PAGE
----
Without forward movement, your business plan is just a bunch of words, numbers and punctuation marks on paper. It’s practically meaningless when you think about it. It’s like having an outline for a book you’re never going to write. You need to keep yourself in check (in other words, hold yourself accountable). You can do this by developing a quarterly action plan and following through on new business goals every few months.
What Is A Quarterly Action Plan?
We at TruMethods believe your quarterly action plan should be made up of the following four components: goals, action items, focus and accountability (this last part is most important, but we’ll get to that later on). Ultimately, what you need to know is this: Your quarterly action plan is how you’ll transform your business plan into a thriving business.
Set Goals Every Quarter
Keeping yourself accountable begins with setting goals. What do you want to accomplish? Think about the direction you want to take your business. Write down your revenue goals, your sales goals and your sales activities. Every goal you set for your business should be reasonable. Remember: You’re setting these goals to achieve them.
Explore Action Items
After you set your goals, it’s time to figure out how you’re going to achieve them. Sit down and explore action items with your team — create a list. I want you to then take that list and cut it down to a few action items (no more than five). These action items could be anything from optimizing your processes or improving your sales focus to increasing your AISP for a better pricing model. Do your best to establish your priorities.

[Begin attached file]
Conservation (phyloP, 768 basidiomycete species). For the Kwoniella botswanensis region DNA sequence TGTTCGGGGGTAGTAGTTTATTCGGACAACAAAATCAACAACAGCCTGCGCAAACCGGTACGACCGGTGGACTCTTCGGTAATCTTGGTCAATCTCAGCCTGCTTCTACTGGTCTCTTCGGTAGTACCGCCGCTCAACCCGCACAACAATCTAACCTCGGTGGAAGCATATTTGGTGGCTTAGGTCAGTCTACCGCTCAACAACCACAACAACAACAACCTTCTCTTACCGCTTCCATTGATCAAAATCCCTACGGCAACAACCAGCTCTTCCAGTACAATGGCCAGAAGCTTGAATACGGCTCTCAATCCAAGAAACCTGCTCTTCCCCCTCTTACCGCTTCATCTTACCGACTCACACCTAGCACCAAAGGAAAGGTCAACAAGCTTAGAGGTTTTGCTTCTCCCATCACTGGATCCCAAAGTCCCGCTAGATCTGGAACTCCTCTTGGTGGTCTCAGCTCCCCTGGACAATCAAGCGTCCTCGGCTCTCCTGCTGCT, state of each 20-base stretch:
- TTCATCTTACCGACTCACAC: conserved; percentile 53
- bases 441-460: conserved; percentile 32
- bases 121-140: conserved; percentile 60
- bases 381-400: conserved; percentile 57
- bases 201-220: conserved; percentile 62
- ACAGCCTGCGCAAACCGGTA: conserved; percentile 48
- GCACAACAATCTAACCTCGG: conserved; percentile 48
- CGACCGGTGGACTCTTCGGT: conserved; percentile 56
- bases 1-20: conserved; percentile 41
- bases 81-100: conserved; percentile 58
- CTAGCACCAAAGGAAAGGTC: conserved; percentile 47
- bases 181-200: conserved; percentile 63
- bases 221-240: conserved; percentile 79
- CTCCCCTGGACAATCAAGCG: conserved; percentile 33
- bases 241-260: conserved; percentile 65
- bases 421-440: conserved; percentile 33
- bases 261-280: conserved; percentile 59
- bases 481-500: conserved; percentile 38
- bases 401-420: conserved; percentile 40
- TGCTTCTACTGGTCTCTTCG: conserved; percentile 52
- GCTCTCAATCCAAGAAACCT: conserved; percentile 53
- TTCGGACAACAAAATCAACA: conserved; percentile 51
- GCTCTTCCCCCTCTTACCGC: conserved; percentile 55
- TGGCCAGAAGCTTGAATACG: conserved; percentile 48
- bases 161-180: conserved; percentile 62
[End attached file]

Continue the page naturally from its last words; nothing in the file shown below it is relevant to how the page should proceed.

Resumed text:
Focus In On Your Priorities
Now it’s time to focus on what you have in front of you. Gather your team together to review your goals. Get them on board with the execution of your quarterly goals. Open the floor to questions. This part is important to remember: They need to understand your quarterly action plan as much as you do. Break your team up into task forces, each focused on one action item. Monitor progress by scheduling weekly meetings with them.
It All Comes Down To Accountability
Make a person or team accountable for each action item. This is the only way things will get done. The assigned member or team needs to feel as though they’ve been granted ownership of something. Remind them: They’re in charge of raising red flags on items.
Accountability is key to ensuring that all the goals you’ve set are achieved by the end of the quarter. Without accountability your plan will remain just a plan — plain and simple.
Outlining a business plan is only the beginning. To set things in motion, you’ll need to identify quarterly goals before carrying out the actions necessary to fulfill your vision.
If you’re interested in learning more about business planning and creating actionable goals for your business, download our free Business Planning Blueprint.